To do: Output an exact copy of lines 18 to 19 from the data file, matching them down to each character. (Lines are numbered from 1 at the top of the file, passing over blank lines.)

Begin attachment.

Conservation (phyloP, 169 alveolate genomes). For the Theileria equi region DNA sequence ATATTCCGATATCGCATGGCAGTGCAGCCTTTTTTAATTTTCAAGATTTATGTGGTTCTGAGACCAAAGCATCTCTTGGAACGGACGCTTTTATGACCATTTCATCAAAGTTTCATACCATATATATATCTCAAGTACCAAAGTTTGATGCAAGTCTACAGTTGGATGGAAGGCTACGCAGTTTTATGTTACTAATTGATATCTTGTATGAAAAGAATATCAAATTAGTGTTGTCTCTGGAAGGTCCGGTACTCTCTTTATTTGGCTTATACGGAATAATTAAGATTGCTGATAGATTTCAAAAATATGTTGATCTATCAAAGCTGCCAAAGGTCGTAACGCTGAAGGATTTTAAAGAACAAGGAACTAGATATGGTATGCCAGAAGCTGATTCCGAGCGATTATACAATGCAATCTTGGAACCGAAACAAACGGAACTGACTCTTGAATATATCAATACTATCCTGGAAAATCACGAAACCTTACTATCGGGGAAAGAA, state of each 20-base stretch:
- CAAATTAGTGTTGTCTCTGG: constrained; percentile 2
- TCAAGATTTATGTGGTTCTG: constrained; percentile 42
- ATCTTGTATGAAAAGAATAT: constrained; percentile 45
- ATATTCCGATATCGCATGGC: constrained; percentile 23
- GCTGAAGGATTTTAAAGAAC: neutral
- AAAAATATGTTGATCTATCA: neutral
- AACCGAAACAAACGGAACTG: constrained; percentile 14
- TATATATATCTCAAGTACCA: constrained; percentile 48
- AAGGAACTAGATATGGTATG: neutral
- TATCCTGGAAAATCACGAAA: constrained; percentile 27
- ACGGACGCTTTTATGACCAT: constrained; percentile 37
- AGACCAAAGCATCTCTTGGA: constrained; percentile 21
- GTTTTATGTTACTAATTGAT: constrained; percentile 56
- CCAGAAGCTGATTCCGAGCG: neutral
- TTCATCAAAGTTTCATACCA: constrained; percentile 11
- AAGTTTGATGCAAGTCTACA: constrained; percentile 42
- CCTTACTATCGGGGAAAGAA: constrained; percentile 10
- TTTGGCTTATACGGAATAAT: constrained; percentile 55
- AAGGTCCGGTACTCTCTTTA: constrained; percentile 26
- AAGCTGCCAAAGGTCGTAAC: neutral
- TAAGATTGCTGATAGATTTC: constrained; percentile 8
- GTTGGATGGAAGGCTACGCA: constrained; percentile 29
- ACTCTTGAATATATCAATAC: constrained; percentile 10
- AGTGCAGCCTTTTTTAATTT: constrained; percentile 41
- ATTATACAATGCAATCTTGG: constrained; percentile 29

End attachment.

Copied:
- CCTTACTATCGGGGAAAGAA: constrained; percentile 10
- TTTGGCTTATACGGAATAAT: constrained; percentile 55